When I was young, my dad owned a gas station, car wash and fireworks store called The Red Barn.
(This was the only photo I can find of my dad in front of his business.)
I was probably 9 or 10 years old when I overheard my dad saying that someone had been syphoning gas out of the cars down at the station.
After several decades of serving customers my dad saw all kinds of little tricks that people used to try to cheat the system. Sometimes he would find fake coins in the coin box at the car wash, and once he even found a quarter that someone had drilled a hole in and hooked a wire to so that they could dip the quarter in the coin slot to “pay” for the car wash and then pull it back out. It must not have worked well because the wire jammed the coin machine, putting it out of order. By the time my dad discovered the problem, the thief was long gone. When he dismantled the coin box and discovered the theif’s little “fishing pole” he was so impressed he mounted it on the wall in his office. My dad always had a lot of admiration for creative ways to make (or save) a buck.
But syphoning gas out of cars was not creative or cute; it was a serious problem. We had employees who lived down at the station and we couldn’t afford to have someone to stealing gas from them. I asked my dad what “syphoning” meant and he described to me every fascinating detail. “You’ve got to be careful, though,” my dad warned, “Once I swallowed a mouthful of gas and I thought I was going to die!”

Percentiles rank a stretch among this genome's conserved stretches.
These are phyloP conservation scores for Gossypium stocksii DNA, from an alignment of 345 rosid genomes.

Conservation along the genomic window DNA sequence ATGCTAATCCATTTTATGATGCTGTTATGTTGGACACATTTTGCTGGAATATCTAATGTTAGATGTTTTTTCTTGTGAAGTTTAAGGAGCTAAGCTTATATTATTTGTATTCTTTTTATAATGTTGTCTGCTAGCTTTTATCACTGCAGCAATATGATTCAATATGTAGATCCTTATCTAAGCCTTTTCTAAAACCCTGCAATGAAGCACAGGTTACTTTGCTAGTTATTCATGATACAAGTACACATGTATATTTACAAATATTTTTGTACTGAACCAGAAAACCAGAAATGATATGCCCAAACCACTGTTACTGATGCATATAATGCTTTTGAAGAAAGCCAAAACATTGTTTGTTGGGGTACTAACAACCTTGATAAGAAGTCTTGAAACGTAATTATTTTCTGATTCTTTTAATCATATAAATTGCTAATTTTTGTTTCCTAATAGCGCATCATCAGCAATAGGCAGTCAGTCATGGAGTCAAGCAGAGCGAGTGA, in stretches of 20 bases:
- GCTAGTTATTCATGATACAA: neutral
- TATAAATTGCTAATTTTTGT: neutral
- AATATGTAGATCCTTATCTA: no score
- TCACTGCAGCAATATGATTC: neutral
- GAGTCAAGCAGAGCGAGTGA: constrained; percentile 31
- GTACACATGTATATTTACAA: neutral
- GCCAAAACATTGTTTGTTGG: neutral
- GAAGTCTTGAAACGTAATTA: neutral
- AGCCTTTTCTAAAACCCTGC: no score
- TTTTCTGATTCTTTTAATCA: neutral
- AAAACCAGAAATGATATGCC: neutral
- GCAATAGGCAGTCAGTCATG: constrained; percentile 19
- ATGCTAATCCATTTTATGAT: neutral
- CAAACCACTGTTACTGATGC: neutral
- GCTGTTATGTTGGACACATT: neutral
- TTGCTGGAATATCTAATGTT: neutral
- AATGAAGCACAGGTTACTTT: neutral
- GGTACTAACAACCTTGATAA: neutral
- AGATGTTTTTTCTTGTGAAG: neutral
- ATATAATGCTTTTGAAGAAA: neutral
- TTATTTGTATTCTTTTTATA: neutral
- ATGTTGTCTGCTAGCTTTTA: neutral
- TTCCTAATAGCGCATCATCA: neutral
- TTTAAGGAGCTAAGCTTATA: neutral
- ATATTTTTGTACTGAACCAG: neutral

(Let’s make it clear that syphoning gas has the potential to cause your internal organs serious damage and as a rule is not recommended.)
Sadly, the identity of the mysterious Red Barn Syphoner was never revealed.
Twenty-nine years later I am pouring myself some cereal. My kids have already served themselves and vacated the premises, leaving behind cereal bowls scattered out on the table in various levels of completion. Some bowls are empty, some are still-half full.
And then there is this one bowl, filled to the very tippy-top rim with milk. I look at it and frown. There is so much milk that if I move it at all or lift it to pour it out, milk will spill all over the table. I shake my head, disappointed at the waste, and trying to decide whether or not it is worth it to go find that child and drag it back to the table.
Then I look down at the bowl of dry cereal in my hand–in want of milk–and I remember my dad and the Red Barn Syphoner.
I take out a straw with a bendy top and put one side in the over-flowing bowl of milk, hold my bowl of cereal off the edge of the table, and situate the straw so that the end pointing to my cereal bowl is lower than the end that is in the milk. Then I bend down and gently suck the end of the straw. Like magic, the milk comes pouring out of the straw, just like a faucet. I happily wait while my bowl fills, and when I have all the milk I need I lift the straw out. I am so proud of myself that I poke my head out the door and yell to Scott who is in the yard, “Scott, I just syphoned milk in to my cereal bowl!”
“Great!” He says. “You should teach the kids!”
And I did.
Because you never know when the stuff you learn from your parents will come in handy.